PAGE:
Over the next two decades, I was able to stop first smoking, then drinking. But the food addiction (the binges and overeating) kept going strong, even while I was dieting. It wasn't until just recently that I realized this too IS an addiction and I'm powerless to stop without the help of a higher power and the OA program. Finally, I am noticing me!

Friday, July 16, 2010

Thank you, Eleanor

Emotional times continue for my husband and me.

We had our second counseling appointment, which was... well... not very productive in my opinion. We both seem to be trying to convince the counselor that the other person is doing a lot of irritating things. Dissatisfaction is the key word. Things that aren't working rather than focusing on things that are. I'm not lily-white on this score either.

Our counselor will be gone for a month, so our next appointment isn't until August 24th. That seems nearly an eternity.

I'm contemplating a solo road trip to see my family in the Midwest. I was going to fly there in the fall anyway, so why not get some time away from each other where we can think and maybe even miss one another a bit? My husband thinks it's a bad idea. But then that's part of the problem for me... many things I do seem like a bad idea to him.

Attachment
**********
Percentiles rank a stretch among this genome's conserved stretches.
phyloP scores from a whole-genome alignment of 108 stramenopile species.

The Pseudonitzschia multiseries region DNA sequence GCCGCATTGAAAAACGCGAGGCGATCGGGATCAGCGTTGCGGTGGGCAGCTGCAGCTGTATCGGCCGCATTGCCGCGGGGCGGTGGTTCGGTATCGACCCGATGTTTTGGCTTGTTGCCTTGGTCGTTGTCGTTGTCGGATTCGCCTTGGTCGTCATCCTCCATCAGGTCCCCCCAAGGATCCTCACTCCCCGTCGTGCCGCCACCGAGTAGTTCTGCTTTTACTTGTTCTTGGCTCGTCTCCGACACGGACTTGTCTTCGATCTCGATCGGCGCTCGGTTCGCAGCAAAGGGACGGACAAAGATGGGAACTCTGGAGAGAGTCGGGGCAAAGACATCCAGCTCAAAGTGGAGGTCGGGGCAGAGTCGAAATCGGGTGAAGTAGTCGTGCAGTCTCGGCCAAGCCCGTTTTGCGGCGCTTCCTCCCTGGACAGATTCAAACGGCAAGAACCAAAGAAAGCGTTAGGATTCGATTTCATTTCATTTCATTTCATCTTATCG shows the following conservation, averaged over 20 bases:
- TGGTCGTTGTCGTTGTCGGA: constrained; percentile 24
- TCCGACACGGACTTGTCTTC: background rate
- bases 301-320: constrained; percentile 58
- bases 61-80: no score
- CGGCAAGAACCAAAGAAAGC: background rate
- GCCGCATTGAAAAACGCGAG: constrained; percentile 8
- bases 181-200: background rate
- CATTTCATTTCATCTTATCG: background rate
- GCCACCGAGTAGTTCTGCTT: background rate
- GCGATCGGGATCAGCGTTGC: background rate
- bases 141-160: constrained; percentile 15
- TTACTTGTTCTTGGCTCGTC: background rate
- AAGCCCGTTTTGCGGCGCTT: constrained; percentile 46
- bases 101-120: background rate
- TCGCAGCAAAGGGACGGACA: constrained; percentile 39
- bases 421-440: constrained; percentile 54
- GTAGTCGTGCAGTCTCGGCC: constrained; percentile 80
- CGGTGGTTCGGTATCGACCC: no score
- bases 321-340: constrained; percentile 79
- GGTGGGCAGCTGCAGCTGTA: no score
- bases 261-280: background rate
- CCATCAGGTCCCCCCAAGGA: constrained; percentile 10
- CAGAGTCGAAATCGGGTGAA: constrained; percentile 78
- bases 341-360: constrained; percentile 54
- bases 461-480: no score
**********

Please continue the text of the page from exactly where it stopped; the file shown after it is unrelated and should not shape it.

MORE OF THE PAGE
Before I leave this subject, thanks to several bloggers who recently posted "nuggets of truth"... favorite quotes. One person mentioned this one, by Eleanor Roosevelt: No one can make you feel inferior without your consent. I love you for this one, Eleanor! And I can substitute any number of things for "feel inferior" such as:

feel fat
feel stupid
feel ashamed
feel unimportant
feel inadequate

See? So now anytime my husband says something that makes me feel badly, I try to remember to repeat Eleanor's wisdom to myself, substituting whatever feeling I'm having. Then I can ask myself, "Am I really willing to consent to this?"

PS. Here's four pages of quotes by Eleanor.

Saturday, July 10, 2010

Wee Little Prayer Book

Couldn't sleep well last night... I was thinking about divorce and what it might entail and mean down the road a bit. We had our first appointment with a counselor yesterday, after which, I agreed to suspend actions toward divorce for what ever time it takes to do six appointments with our counselor. However, I've been finding it difficult to suspend thoughts about divorce. Last night (until I finally fell asleep just before dawn) I could find no way ease my mind. When I did sleep, odd dreams kept partially waking me.